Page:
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Unveiling the aurora


The Northern Lights: powered by an immense electrical circuit.
© Corbis

Satellites have detected the shifting forces that weave the Northern Lights.

A group of four spacecraft has given scientists their first glimpse of the immense electrical circuit above the Earth that creates the shimmering veil of the aurora borealis, or Northern Lights1.

In January 2001 the four satellites of the European Space Agency’s Cluster mission encountered a beam of electrons moving away from the Earth near the North Pole. The beam was on the outward-bound leg of its journey from the Sun, through the Earth’s atmosphere - where it creates the aurora - and back into space.

Passing through the beam in close succession, the satellites recorded it growing and vanishing over 200 seconds, Goran Marklund of the Royal Institute of Technology in Stockholm, Sweden, and co-workers report. Such fluctuations leave their mark in the shifting curtains of the spectacular display over the North Pole.

Auroral displays happen when the solar wind - the stream of electrically charged particles ejected from the Sun - penetrates the ionosphere, the region of the Earth’s upper atmosphere between 80 and 200 km above the ground. The edge of the planet’s magnetic field deflects most of the solar wind. But the field lines channel some particles down towards the poles.

The particles collide with molecules in the atmosphere above the North Pole, producing the glow of the aurora borealis.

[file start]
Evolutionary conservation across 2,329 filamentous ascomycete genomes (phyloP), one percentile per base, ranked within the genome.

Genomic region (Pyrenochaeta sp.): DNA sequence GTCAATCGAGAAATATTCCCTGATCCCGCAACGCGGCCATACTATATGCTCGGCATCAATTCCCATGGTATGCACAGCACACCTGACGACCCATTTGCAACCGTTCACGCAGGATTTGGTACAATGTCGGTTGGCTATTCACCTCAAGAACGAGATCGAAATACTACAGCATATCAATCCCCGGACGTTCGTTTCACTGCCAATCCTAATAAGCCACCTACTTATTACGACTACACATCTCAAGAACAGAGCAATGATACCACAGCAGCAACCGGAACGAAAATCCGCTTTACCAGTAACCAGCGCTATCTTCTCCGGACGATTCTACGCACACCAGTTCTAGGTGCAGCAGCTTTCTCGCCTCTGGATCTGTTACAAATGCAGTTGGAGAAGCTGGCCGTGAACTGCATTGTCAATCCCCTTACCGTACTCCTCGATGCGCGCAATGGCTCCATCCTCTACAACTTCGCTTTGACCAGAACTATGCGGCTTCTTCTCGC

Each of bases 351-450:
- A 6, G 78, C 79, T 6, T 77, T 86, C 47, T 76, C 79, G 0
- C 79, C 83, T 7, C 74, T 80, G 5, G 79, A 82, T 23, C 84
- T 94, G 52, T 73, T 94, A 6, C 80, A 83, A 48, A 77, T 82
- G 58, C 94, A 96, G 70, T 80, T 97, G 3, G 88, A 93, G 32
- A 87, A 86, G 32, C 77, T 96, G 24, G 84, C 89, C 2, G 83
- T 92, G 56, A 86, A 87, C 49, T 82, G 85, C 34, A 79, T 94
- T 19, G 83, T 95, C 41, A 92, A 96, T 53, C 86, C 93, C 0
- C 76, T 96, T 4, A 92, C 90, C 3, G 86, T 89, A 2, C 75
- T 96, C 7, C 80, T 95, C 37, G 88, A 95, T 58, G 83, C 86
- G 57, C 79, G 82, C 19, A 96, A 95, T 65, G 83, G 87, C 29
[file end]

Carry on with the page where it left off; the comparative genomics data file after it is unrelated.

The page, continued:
The particles streaming down from the Sun are mostly negatively charged electrons. The funnel-shaped electric field at the North Pole focuses these electrons into a kind of beam. This beam generates the aurora when it enters the ionosphere, which is rich in charged particles.

Beam up

But the electrons must keep moving. The beam gets bent sideways in the auroral region so that it runs parallel to the Earth’s surface, before turning upward and streaming back into space.

It has long been thought that another, positively charged electric field draws the electrons up from the ionosphere and fires them back into space. According to this idea, the aurora is a consequence of this vast electrical circuit, in which electrons flow from a negative to a positive terminal, like those of a battery.

The aurora owes its ever-changing beauty to the inconstancy of the circuit. Solar winds ’beat’ the magnetic fields, causing them to flicker on and off.

Cluster consists of four satellites launched in 2000 - Rumba, Salsa, Samba and Tango - that orbit between 19,000 and 119,000 kilometres above the Earth, passing in and out of the planet’s magnetic field.

Previous spacecraft have detected the upward flow of electrons. But it hasn’t been possible to follow how the beam changes over time. The Cluster mission can study this because the four satellites, orbiting in formation, pass through the same region of the magnetic field at different times.

The upward beam of electrons creates a kind of ’anti-aurora’ or black aurora, sometimes visible from the ground as black patches or rings in the Northern Lights.


  1. Marklund, G. T. et al. Temporal evolution of the electric field accelerating the electrons away from the auroral ionosphere. Nature, 414, 724 - 727, (2001).

PHILIP BALL | © Nature News Service

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